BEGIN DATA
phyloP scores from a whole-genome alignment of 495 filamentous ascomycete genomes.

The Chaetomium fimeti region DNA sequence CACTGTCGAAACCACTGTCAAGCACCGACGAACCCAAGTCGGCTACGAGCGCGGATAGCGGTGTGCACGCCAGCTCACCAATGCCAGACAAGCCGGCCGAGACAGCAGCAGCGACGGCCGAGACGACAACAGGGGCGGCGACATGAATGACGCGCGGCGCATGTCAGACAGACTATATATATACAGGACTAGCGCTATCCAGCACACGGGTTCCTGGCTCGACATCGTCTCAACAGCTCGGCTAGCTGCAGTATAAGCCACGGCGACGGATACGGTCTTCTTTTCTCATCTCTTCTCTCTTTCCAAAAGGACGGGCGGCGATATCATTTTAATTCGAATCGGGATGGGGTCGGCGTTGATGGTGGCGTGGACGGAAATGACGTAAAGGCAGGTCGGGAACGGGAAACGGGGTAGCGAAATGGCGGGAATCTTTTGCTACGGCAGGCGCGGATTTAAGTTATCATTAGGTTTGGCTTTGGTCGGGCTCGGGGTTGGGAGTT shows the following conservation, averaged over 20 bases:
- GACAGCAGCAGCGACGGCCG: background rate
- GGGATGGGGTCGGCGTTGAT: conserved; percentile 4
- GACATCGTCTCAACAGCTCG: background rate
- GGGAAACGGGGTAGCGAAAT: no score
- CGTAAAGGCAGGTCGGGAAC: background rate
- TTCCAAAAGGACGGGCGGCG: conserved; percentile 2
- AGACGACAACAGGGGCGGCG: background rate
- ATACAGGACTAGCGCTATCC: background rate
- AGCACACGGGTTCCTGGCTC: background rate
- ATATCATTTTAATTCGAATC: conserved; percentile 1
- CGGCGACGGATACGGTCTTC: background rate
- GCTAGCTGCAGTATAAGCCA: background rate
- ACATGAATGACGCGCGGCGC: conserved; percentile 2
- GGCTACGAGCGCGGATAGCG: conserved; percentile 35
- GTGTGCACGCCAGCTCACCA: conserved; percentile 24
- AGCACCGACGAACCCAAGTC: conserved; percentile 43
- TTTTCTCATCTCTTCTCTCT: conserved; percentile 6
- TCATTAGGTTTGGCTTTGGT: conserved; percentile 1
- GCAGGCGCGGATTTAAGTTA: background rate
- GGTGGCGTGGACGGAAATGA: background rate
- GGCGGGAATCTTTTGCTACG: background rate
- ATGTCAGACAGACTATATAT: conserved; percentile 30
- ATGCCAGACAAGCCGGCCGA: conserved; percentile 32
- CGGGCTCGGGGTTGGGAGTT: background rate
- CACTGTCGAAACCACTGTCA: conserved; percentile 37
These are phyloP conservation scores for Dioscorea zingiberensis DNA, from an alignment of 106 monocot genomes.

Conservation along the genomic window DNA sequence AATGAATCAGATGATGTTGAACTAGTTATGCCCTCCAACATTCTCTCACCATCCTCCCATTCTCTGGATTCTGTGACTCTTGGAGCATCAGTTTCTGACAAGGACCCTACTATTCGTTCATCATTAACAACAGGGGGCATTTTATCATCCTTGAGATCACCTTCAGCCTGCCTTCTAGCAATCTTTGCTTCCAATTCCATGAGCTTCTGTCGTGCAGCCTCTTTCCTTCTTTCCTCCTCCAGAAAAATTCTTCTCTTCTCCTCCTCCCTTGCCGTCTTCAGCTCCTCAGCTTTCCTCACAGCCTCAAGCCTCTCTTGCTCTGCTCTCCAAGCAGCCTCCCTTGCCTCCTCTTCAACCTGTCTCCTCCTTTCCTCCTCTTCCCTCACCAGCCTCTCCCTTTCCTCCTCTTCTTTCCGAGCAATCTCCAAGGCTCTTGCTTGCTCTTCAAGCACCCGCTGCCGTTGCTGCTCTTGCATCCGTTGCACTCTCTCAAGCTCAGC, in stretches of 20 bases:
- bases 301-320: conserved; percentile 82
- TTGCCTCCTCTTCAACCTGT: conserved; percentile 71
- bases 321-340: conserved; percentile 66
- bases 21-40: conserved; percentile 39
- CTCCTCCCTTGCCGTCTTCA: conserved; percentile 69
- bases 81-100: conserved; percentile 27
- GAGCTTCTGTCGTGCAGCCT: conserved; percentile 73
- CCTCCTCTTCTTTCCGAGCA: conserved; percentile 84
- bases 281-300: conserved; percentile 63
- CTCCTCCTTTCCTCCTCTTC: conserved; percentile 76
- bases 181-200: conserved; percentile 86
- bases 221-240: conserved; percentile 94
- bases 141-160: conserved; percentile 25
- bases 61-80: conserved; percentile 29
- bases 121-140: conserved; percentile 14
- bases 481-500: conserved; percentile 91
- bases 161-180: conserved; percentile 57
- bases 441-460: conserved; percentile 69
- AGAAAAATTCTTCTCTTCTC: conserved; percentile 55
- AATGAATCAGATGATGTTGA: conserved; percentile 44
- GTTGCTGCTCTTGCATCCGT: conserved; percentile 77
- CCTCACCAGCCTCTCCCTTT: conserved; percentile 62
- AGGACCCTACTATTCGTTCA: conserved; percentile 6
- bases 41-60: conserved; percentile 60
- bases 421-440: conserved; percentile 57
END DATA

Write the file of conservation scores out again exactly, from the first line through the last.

phyloP scores from a whole-genome alignment of 495 filamentous ascomycete genomes.

The Chaetomium fimeti region DNA sequence CACTGTCGAAACCACTGTCAAGCACCGACGAACCCAAGTCGGCTACGAGCGCGGATAGCGGTGTGCACGCCAGCTCACCAATGCCAGACAAGCCGGCCGAGACAGCAGCAGCGACGGCCGAGACGACAACAGGGGCGGCGACATGAATGACGCGCGGCGCATGTCAGACAGACTATATATATACAGGACTAGCGCTATCCAGCACACGGGTTCCTGGCTCGACATCGTCTCAACAGCTCGGCTAGCTGCAGTATAAGCCACGGCGACGGATACGGTCTTCTTTTCTCATCTCTTCTCTCTTTCCAAAAGGACGGGCGGCGATATCATTTTAATTCGAATCGGGATGGGGTCGGCGTTGATGGTGGCGTGGACGGAAATGACGTAAAGGCAGGTCGGGAACGGGAAACGGGGTAGCGAAATGGCGGGAATCTTTTGCTACGGCAGGCGCGGATTTAAGTTATCATTAGGTTTGGCTTTGGTCGGGCTCGGGGTTGGGAGTT shows the following conservation, averaged over 20 bases:
- GACAGCAGCAGCGACGGCCG: background rate
- GGGATGGGGTCGGCGTTGAT: conserved; percentile 4
- GACATCGTCTCAACAGCTCG: background rate
- GGGAAACGGGGTAGCGAAAT: no score
- CGTAAAGGCAGGTCGGGAAC: background rate
- TTCCAAAAGGACGGGCGGCG: conserved; percentile 2
- AGACGACAACAGGGGCGGCG: background rate
- ATACAGGACTAGCGCTATCC: background rate
- AGCACACGGGTTCCTGGCTC: background rate
- ATATCATTTTAATTCGAATC: conserved; percentile 1
- CGGCGACGGATACGGTCTTC: background rate
- GCTAGCTGCAGTATAAGCCA: background rate
- ACATGAATGACGCGCGGCGC: conserved; percentile 2
- GGCTACGAGCGCGGATAGCG: conserved; percentile 35
- GTGTGCACGCCAGCTCACCA: conserved; percentile 24
- AGCACCGACGAACCCAAGTC: conserved; percentile 43
- TTTTCTCATCTCTTCTCTCT: conserved; percentile 6
- TCATTAGGTTTGGCTTTGGT: conserved; percentile 1
- GCAGGCGCGGATTTAAGTTA: background rate
- GGTGGCGTGGACGGAAATGA: background rate
- GGCGGGAATCTTTTGCTACG: background rate
- ATGTCAGACAGACTATATAT: conserved; percentile 30
- ATGCCAGACAAGCCGGCCGA: conserved; percentile 32
- CGGGCTCGGGGTTGGGAGTT: background rate
- CACTGTCGAAACCACTGTCA: conserved; percentile 37
These are phyloP conservation scores for Dioscorea zingiberensis DNA, from an alignment of 106 monocot genomes.

Conservation along the genomic window DNA sequence AATGAATCAGATGATGTTGAACTAGTTATGCCCTCCAACATTCTCTCACCATCCTCCCATTCTCTGGATTCTGTGACTCTTGGAGCATCAGTTTCTGACAAGGACCCTACTATTCGTTCATCATTAACAACAGGGGGCATTTTATCATCCTTGAGATCACCTTCAGCCTGCCTTCTAGCAATCTTTGCTTCCAATTCCATGAGCTTCTGTCGTGCAGCCTCTTTCCTTCTTTCCTCCTCCAGAAAAATTCTTCTCTTCTCCTCCTCCCTTGCCGTCTTCAGCTCCTCAGCTTTCCTCACAGCCTCAAGCCTCTCTTGCTCTGCTCTCCAAGCAGCCTCCCTTGCCTCCTCTTCAACCTGTCTCCTCCTTTCCTCCTCTTCCCTCACCAGCCTCTCCCTTTCCTCCTCTTCTTTCCGAGCAATCTCCAAGGCTCTTGCTTGCTCTTCAAGCACCCGCTGCCGTTGCTGCTCTTGCATCCGTTGCACTCTCTCAAGCTCAGC, in stretches of 20 bases:
- bases 301-320: conserved; percentile 82
- TTGCCTCCTCTTCAACCTGT: conserved; percentile 71
- bases 321-340: conserved; percentile 66
- bases 21-40: conserved; percentile 39
- CTCCTCCCTTGCCGTCTTCA: conserved; percentile 69
- bases 81-100: conserved; percentile 27
- GAGCTTCTGTCGTGCAGCCT: conserved; percentile 73
- CCTCCTCTTCTTTCCGAGCA: conserved; percentile 84
- bases 281-300: conserved; percentile 63
- CTCCTCCTTTCCTCCTCTTC: conserved; percentile 76
- bases 181-200: conserved; percentile 86
- bases 221-240: conserved; percentile 94
- bases 141-160: conserved; percentile 25
- bases 61-80: conserved; percentile 29
- bases 121-140: conserved; percentile 14
- bases 481-500: conserved; percentile 91
- bases 161-180: conserved; percentile 57
- bases 441-460: conserved; percentile 69
- AGAAAAATTCTTCTCTTCTC: conserved; percentile 55
- AATGAATCAGATGATGTTGA: conserved; percentile 44
- GTTGCTGCTCTTGCATCCGT: conserved; percentile 77
- CCTCACCAGCCTCTCCCTTT: conserved; percentile 62
- AGGACCCTACTATTCGTTCA: conserved; percentile 6
- bases 41-60: conserved; percentile 60
- bases 421-440: conserved; percentile 57